Your mission is what is hanging on the wall,
Your system is what is happening down the hall.   –Andy Stanley, North Point Ministries 

 

Sometimes leaders have an “aha” moment where they realize that they have been doing (or avoiding doing) something that is working at cross-purposes with the purpose or mission of their organization

This happened recently with the coach of Kent State University’s basketball team, Rob Senderoff.  He noticed that his team members were playing more cohesively–e.g. there were more assists–on the road than they were at home.  He decided not to post the players’ individual points on the scoreboard this past Saturday in the televised game with their just-down-the-road rival–the University of Akron.  Senderoff explained, “We want to make sure our guys are focused only on how many points we have as a team and not on how many points they have individually.”

 

Asking players to be team players (e.g. to pass the ball when their teammate has a better potential shot) while rewarding them for shooting the ball themselves is a great example of how a leader was rewarding a behavior that worked against the behavior he really wanted. (I might even suggest that he should post the numbers of “assists” for each player.)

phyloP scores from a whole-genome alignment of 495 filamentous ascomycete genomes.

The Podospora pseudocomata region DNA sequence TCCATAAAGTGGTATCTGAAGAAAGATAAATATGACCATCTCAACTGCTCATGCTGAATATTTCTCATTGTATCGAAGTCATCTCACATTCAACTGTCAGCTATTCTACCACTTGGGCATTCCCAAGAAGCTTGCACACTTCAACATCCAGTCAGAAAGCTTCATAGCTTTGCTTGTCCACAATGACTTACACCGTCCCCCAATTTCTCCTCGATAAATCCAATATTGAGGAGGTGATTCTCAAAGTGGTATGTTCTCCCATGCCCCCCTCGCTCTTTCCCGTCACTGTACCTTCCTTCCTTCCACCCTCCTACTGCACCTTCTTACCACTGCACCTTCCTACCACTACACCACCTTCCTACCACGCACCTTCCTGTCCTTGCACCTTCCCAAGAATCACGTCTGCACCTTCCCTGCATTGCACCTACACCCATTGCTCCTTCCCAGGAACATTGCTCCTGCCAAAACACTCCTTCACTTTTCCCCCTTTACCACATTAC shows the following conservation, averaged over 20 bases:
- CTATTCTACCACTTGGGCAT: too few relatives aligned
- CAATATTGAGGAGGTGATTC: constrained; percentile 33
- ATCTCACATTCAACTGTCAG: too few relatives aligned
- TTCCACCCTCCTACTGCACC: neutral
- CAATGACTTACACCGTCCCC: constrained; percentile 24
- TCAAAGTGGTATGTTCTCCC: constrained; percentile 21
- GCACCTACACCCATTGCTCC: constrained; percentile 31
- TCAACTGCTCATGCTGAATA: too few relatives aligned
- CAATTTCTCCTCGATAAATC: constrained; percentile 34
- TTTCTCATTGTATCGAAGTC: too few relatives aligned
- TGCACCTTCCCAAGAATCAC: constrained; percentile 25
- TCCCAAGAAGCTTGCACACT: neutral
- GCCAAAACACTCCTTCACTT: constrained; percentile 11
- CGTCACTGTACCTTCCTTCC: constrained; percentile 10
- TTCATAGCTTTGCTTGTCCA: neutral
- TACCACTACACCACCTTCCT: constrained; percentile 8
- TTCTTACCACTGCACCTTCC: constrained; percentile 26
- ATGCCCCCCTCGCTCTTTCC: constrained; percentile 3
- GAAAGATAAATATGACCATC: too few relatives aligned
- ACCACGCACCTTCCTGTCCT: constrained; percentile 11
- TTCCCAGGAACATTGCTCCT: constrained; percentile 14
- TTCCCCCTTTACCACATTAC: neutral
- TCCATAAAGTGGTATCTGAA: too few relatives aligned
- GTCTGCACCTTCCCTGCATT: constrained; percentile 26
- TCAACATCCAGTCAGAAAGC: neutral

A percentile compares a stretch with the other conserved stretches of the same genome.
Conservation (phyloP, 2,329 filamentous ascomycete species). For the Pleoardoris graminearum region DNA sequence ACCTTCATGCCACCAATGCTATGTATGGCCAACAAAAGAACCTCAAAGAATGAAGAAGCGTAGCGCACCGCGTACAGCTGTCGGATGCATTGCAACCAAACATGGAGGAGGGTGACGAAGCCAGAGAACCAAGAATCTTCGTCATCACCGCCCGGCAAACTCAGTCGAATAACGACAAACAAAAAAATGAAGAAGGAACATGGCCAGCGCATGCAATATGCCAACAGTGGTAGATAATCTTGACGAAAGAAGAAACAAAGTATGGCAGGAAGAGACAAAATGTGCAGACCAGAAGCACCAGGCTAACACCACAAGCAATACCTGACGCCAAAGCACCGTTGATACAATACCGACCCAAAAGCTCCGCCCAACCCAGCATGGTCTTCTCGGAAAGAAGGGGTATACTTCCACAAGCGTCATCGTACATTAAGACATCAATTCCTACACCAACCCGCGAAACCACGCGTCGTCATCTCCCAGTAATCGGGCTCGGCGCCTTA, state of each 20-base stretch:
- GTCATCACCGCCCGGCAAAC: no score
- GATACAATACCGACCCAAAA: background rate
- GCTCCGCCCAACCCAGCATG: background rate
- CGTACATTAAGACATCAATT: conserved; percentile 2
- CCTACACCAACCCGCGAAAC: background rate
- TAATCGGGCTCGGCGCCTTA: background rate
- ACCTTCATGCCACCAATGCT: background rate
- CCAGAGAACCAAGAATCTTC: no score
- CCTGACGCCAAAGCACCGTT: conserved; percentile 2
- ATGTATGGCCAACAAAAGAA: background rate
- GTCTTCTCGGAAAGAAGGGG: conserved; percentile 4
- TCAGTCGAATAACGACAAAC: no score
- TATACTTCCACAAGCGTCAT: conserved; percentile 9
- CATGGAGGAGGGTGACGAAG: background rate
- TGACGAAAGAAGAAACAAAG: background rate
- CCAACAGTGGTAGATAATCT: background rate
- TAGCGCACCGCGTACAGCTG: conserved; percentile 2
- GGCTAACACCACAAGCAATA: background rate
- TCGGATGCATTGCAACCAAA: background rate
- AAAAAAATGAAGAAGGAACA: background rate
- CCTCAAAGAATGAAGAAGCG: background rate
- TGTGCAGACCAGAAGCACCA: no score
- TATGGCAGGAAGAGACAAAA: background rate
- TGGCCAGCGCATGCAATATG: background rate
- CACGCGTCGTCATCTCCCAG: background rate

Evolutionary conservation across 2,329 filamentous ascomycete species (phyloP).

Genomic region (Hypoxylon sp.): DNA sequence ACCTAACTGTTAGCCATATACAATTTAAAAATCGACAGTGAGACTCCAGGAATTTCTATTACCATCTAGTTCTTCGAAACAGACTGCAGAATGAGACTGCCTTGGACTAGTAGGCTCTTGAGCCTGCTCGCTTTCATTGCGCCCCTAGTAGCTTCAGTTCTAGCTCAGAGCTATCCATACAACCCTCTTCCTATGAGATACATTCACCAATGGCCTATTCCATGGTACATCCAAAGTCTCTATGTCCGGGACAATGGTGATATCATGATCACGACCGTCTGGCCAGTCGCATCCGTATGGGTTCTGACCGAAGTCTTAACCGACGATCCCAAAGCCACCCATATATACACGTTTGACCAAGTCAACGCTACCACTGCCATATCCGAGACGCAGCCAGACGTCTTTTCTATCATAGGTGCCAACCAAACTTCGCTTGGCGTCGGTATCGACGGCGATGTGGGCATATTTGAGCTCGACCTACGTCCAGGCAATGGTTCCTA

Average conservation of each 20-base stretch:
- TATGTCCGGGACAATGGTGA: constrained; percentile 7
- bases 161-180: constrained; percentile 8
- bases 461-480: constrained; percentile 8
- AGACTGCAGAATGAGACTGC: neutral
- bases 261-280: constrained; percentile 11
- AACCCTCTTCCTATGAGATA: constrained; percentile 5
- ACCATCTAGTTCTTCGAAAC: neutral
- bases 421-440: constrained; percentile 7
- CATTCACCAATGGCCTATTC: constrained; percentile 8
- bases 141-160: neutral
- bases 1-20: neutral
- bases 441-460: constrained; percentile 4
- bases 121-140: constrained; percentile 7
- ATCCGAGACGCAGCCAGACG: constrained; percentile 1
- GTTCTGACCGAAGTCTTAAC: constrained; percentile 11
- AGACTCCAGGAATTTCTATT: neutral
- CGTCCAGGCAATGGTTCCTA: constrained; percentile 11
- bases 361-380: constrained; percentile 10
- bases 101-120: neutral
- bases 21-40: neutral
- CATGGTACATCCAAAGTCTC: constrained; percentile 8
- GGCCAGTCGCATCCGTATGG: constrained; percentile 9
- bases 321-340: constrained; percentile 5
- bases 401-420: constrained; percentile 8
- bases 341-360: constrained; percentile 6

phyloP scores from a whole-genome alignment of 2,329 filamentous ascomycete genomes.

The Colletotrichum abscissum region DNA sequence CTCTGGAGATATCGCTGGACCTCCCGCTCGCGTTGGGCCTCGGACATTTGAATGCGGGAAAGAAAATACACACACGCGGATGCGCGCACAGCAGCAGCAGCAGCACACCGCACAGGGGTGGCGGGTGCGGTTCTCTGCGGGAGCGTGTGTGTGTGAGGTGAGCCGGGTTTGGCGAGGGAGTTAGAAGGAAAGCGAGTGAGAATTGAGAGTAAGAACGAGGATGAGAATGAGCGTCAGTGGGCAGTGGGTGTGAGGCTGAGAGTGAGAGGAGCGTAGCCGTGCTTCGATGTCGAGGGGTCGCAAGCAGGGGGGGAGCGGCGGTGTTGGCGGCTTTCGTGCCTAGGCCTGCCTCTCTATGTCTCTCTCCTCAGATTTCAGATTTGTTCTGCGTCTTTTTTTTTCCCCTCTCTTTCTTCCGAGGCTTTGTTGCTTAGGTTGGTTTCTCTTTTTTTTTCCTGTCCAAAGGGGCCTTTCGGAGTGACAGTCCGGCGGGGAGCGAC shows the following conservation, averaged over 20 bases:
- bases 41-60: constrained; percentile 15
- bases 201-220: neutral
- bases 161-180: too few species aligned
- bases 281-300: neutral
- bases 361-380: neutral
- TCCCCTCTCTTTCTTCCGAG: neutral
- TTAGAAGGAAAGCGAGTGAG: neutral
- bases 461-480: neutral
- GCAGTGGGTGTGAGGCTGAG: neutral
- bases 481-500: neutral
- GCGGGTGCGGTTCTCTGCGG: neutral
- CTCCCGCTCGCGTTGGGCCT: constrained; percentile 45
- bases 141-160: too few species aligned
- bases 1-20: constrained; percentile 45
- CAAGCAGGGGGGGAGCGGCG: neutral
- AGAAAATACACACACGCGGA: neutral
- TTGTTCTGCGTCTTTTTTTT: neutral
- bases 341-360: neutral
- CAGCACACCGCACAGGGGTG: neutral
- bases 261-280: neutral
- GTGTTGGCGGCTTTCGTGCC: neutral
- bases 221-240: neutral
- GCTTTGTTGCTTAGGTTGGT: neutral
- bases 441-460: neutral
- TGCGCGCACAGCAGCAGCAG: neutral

It is important for congregational leaders–on a regular, systematic basis–to take stock of how their church is living into its mission:

  • If you want to serve young families, how is your nursery staffed and decorated?  How do people respond to baby noises during worship?
  • If you want to serve young adults, what are you serving at coffee hour?  Coffee-shop quality coffee with choices of sweeteners and milk/soy/cream?  Soft drinks?
  • If you are focusing on a culture of stewardship, is your church being a good steward in the neighborhood and community?  With the district and UUA program funds?
  • If you are encouraging spiritual growth, what kind of programs do you offer?  Are there opportunities to go deep?  How are the programs Unitarian Universalist? Are there ways to serve in your congregation that feed members’ spiritual hunger?
  • Are you using your mission to prune programs that no longer serve a meaningful purpose?  Do you keep track of attendance and have the participants give feedback using some sort of assessment tool?

 

About the Author
Rev. Renee Ruchotzke
Leadership Development Consultant, Central East Regional Group (CERG) of the UUA. I have a vision of Unitarian Universalist congregations being led by thousands of diverse, spiritually mature and passionate people ready and willing to spread the good news of liberal religion.  I believe ministry is best when shared between lay and professional leaders. More information about me can be found on the UUA website.